THIS ARTICLE IS MORE THAN FIVE YEARS OLD
This article is more than five years old. Autism research — and science in general — is constantly evolving, so older articles may contain information or theories that have been reevaluated since their original publication date.
In the U.S., moving a drug from the lab bench to the pharmacy’s shelves takes about 10 years. That’s because the Food and Drug Administration (FDA) sets a high bar — the rigorous three-stage clinical trial system — to ensure that drugs are safe and effective.
Late last month, the agency announced that it’s pushing a controversial autism treatment through the system a bit more quickly.
CM-AT, a drug made by New York biotech CureMark, is a powder that helps children with autism digest proteins and, supposedly, improves brain function. Its creators haven’t published any information yet about the drug’s effectiveness or how it works. But last year, after submitting positive preliminary results to the FDA, the company began a stage-III clinical trial at 12 medical centers.
Their data continues to impress the FDA, apparently, because CM-AT can now boast official ‘fast-track‘ status. That means the regulatory agency will communicate early and often with the company during the trial to try to expedite the approval process. The FDA only gives fast-track status to drugs that “treat serious diseases and fill an unmet medical need.”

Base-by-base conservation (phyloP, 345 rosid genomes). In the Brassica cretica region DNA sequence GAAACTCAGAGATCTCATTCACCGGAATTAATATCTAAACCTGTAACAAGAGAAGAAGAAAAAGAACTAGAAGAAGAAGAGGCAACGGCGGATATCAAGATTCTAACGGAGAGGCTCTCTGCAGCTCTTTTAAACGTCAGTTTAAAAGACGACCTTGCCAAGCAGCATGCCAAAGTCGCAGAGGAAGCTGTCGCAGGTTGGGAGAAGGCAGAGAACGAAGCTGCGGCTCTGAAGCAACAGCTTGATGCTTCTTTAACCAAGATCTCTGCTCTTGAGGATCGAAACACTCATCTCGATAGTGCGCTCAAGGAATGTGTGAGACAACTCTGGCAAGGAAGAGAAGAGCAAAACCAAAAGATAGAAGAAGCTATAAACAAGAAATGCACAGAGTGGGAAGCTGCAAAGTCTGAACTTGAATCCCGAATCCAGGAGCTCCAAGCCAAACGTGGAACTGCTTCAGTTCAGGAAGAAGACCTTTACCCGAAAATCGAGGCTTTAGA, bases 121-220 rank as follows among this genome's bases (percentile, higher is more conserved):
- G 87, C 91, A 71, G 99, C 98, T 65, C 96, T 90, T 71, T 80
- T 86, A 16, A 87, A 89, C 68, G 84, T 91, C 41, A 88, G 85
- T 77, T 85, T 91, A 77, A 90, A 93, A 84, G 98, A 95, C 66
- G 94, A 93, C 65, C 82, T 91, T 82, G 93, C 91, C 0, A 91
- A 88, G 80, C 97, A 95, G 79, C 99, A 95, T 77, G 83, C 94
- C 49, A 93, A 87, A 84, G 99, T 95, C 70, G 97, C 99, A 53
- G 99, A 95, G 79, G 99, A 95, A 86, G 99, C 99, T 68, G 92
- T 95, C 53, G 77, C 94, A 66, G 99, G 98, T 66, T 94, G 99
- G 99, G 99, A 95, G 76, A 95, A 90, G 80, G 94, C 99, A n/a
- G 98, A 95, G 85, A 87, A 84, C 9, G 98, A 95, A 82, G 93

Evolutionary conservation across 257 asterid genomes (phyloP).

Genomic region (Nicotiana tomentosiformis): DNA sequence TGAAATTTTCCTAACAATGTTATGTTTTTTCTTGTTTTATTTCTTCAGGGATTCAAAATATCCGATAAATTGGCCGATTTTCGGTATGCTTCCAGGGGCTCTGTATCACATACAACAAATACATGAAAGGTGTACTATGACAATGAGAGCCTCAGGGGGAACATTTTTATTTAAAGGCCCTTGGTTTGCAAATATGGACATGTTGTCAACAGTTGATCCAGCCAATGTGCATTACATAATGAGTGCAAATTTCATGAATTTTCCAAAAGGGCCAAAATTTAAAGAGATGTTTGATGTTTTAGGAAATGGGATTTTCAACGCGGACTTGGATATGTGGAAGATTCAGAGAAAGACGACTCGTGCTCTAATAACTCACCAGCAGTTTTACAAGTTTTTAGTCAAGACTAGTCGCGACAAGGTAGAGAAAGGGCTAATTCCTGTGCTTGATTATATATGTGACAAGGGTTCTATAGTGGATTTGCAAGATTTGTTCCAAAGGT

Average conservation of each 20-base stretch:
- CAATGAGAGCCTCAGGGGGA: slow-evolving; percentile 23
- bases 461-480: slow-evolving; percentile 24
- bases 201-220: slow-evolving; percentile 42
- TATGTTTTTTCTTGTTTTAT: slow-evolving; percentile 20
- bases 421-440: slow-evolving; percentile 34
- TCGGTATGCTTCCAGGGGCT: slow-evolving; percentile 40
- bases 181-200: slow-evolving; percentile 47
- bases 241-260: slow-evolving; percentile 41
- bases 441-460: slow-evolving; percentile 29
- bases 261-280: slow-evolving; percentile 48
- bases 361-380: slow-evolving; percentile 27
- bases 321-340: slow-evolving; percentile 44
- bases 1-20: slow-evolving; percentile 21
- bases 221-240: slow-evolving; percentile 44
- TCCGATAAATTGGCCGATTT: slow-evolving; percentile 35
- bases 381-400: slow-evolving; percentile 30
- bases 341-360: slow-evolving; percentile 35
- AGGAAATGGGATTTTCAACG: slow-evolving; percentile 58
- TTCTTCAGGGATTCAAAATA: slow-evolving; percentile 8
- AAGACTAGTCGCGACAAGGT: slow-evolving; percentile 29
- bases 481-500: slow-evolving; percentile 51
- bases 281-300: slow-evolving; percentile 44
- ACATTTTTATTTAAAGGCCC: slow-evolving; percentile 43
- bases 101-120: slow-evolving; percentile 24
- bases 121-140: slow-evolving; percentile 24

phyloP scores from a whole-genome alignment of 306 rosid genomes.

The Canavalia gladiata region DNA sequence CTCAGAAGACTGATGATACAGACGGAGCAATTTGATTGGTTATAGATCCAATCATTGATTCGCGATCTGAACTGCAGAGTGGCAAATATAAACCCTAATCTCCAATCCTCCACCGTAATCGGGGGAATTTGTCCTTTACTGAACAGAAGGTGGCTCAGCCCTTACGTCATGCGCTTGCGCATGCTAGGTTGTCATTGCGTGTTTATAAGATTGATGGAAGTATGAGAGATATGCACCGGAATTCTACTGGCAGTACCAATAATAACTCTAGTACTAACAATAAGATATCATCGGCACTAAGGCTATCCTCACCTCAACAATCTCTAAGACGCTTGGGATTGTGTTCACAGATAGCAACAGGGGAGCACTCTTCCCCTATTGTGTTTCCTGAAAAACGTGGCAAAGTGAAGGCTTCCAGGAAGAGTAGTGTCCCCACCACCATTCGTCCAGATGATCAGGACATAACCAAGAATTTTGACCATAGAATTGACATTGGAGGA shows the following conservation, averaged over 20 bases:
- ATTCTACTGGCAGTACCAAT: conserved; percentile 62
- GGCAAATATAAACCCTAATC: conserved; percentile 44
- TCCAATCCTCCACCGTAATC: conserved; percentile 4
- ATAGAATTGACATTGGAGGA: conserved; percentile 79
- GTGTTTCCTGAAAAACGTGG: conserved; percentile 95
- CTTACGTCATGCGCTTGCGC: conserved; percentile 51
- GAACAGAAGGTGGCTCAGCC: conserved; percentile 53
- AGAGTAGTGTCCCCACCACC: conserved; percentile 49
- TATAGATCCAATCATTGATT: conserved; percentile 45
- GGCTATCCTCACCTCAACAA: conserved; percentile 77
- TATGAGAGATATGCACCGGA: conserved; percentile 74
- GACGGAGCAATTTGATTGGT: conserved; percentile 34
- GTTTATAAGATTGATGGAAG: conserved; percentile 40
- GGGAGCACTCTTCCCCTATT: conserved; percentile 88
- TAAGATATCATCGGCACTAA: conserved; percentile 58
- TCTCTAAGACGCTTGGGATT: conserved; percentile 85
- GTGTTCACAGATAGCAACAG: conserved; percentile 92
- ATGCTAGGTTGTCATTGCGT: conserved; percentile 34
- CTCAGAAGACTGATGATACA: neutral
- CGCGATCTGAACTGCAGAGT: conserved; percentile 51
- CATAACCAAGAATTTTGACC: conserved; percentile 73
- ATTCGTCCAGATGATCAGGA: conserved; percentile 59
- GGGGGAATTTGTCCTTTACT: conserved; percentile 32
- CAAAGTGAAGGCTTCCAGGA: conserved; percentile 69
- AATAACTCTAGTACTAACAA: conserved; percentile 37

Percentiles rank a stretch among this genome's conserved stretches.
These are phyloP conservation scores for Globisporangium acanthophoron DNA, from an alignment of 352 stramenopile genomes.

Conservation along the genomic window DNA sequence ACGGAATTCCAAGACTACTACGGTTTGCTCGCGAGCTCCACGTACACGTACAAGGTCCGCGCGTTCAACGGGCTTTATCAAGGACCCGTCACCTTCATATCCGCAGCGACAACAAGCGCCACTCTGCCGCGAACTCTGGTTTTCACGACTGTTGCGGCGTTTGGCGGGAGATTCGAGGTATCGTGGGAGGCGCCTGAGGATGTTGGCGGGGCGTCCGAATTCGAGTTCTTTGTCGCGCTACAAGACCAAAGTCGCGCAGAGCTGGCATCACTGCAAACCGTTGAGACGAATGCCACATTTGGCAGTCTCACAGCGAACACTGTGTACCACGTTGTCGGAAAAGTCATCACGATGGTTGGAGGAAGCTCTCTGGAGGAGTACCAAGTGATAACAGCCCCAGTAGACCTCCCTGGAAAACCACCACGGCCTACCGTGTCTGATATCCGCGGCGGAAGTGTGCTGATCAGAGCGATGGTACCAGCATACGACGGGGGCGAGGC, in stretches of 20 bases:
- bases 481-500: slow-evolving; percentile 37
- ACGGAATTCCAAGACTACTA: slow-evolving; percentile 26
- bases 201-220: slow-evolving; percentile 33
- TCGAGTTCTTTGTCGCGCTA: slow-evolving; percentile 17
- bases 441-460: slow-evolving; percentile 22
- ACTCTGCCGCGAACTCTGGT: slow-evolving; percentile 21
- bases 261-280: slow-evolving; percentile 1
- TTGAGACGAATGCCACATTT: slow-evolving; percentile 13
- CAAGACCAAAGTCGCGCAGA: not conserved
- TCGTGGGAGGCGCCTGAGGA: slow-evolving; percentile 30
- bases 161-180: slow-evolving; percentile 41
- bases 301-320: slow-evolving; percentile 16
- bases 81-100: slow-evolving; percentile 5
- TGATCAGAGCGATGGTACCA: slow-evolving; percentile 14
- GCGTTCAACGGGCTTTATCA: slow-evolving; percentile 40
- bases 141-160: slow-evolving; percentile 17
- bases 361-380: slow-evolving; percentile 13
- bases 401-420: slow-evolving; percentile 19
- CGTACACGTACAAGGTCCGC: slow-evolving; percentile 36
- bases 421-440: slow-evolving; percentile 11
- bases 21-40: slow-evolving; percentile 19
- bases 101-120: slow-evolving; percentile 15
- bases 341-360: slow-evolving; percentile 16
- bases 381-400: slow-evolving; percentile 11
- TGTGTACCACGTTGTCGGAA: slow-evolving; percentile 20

CureMark’s news came three days before director of the National Institutes of Health Francis Collins announced a ‘regulatory science program’ that builds bridges between his agency and the FDA. The main goal of the collaboration — one of seven projects funded by $200 million of Collins’ discretionary budget — is to speed up drug development.
The program is offering $6.75 million over three years in grants for work on new methods or technologies that will make the regulatory process more efficient. With any luck, the changes will lead to many more autism therapies being placed on the track to success.